Security and Compliance
Information about the user or content from the user should be stored in an encrypted or hashed format.
Password and token storage guidelines:
User tokens (including all OAuth tokens) used for authentication to Zoom must be encrypted using a strong encryption cipher and use a unique initialization vector per account.
User data storage guidelines:
All user content should be encrypted using a unique initialization vector [D07] per file/db row using a strong cipher.
Connections to databases where user content is provided within a query must be parametrized to prevent the exploitation of SQL Injection [D01] vulnerabilities.
All user content stored on the filesystem (including temporary files) must restrict permissions of the files/directories created and ensure that the following permissions are limited to only the necessary groups/users:
- Umask Permission Level [D05]
- Directory Permissions [D06]
- File Permissions [D06]
- Temporary files should be periodically deleted to ensure that remnant data is not accidentally left behind.
Recommended Encryption/Hashing Storage Ciphers:
Encryption: AES 256 [D02] in CTR or CBC mode [D04]
Hashing: Sha256 (SHA-2) [D03]
Caching Data: Restrict usage of HTTP level caching
The HTTP Protocol specifies several mechanisms [CD1] to support caching at the browser and proxy level. The best practice is to avoid caching user PII/content at either the browser or proxy level by using HTTP headers [CD1] to instruct the browser, and any intermediate proxies, not to save the contents of the response.
Many web and application servers enable HTTP-level caching by default, and you may need to disable this caching at the server level.
Transport and Content Security
Zoom takes the security of our user content seriously, and requires that our partners transport Zoom user content over SSL/TLS at every hop. When connecting to systems other than Zoom or serving up content to your users it’s important to ensure the guidelines below are adhered to.
Weak Cipher Support:
The encryption ciphers supported by the server may allow an attacker to eavesdrop on the connection.
Verify the following guidelines:
When serving up content to your users [SSL01], only strong ciphers are enabled. When connecting to other remote systems ensure that your client does not connect using a weak cipher if the server supports it.
Cookie Security: Cookies provide several mechanisms to enhance the security of your users.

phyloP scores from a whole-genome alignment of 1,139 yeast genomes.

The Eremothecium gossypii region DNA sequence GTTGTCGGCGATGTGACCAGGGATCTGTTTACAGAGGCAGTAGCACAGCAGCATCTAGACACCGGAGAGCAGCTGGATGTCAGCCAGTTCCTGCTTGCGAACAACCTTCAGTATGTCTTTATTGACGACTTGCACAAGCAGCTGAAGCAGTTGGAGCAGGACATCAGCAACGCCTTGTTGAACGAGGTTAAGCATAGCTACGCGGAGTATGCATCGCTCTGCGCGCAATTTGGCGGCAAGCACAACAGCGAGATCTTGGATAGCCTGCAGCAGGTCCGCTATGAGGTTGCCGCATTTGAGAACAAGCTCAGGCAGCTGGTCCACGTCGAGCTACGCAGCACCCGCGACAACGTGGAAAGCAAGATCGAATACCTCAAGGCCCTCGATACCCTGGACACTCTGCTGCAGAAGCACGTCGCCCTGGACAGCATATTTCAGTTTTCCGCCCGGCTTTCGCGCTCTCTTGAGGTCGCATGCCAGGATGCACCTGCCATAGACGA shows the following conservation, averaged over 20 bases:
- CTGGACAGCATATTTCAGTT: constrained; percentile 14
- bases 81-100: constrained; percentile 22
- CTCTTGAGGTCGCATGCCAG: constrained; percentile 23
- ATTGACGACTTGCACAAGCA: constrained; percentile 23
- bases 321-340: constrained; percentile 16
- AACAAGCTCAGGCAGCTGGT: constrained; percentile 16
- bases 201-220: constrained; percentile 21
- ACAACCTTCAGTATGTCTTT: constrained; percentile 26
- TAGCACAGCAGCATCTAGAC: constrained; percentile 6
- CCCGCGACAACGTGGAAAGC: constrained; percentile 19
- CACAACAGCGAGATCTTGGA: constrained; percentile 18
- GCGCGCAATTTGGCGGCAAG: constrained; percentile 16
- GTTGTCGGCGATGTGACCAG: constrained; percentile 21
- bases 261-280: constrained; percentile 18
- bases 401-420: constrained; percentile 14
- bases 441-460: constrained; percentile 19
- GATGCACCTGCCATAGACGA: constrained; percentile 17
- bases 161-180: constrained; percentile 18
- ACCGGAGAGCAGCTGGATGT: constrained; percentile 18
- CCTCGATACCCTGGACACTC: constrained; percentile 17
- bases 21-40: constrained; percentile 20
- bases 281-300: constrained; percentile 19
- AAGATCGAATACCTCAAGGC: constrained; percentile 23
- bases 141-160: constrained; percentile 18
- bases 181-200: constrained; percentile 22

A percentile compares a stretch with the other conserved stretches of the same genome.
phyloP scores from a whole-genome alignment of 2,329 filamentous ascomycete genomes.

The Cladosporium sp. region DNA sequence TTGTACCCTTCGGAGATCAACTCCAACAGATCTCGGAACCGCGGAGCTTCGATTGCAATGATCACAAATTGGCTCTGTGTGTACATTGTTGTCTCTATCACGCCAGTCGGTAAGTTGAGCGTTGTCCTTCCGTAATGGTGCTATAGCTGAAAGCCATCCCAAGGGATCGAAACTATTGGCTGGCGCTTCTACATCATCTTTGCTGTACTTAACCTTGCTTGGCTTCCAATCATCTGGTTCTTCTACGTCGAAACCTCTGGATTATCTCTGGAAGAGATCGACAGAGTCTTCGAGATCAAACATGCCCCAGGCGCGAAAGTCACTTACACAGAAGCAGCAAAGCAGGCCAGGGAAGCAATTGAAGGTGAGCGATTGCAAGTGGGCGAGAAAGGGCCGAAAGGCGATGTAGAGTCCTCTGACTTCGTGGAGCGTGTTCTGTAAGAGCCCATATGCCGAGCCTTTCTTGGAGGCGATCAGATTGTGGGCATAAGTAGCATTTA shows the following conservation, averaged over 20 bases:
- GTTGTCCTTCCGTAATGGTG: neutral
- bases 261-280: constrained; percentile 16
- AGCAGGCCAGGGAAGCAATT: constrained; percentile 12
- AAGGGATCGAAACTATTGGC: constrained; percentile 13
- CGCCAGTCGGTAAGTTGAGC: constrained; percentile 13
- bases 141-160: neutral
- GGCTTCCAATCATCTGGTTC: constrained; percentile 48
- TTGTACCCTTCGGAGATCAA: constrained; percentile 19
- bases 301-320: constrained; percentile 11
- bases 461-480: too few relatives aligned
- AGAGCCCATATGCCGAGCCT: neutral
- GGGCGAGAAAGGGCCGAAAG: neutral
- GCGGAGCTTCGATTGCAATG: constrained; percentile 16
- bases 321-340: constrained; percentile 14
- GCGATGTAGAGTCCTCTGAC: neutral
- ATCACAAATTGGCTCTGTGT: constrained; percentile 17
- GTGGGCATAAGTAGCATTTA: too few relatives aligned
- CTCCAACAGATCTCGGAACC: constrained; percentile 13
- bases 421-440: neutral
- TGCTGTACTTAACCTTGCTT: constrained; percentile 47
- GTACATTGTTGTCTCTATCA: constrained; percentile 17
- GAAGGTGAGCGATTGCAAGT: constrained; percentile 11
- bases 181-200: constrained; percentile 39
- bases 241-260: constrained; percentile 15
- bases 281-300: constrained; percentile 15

The Secure cookie attribute [C1] instructs the browser never to send a cookie over a non-SSL connection. Use this attribute for session related cookies (at a minimum). If possible, set this attribute for all cookies on your website.
The path cookie attribute [C3] instructs the browser only to send cookies to the specified path. If this attribute is not set or is set to /, then the cookie is sent to all paths. If your domain contains multiple sub-directory paths, and specific cookies are not required outside of a particular directory, consider setting cookie paths to prevent leakage to other portions of your website.
Cookie domain scope:
The domain cookie attribute [C3] instructs the browser on the domains to which a cookie should be sent. For example, b.site.com can set a cookie for *.site.com. When this occurs, the browser sends whatever cookie is set on b.site.com to all .site.com sites. Unless you have an explicit need to have a cookie cross domains, explicitly set the domain name attribute to the current domain.
Before performing any type of action against data submitted by the user, the first step is to ensure the user is properly authorized to perform the operation. Next, perform several forms of validation against the data they submit. The Web Application Security Consortium has written a lengthy article on the subject that is highly recommended [I1]. We also recommend reviewing the OWASP Top Ten [I4], another good starting point for issues that may occur during the input process.
The Web Application Security Consortium has a reasonably comprehensive article [I2] on the locations data can be reflected, attacks that may be possible, and approaches to verifying and sanitizing data. They also have an article on preventing information disclosure [I3] which may provide an attacker with information about your users, environment, or application.
Parameter passing concerns:
An extension of input and output validation issues involve the interaction with other applications, and systems. As mentioned briefly above, SQL Injection [D01] exploits the concatenation of user influenced data into a SQL statement, which can allow a malicious user to pass their own queries to the database. Similar attacks also impact XML based query languages such as XQuery [I7] and XPath [I8].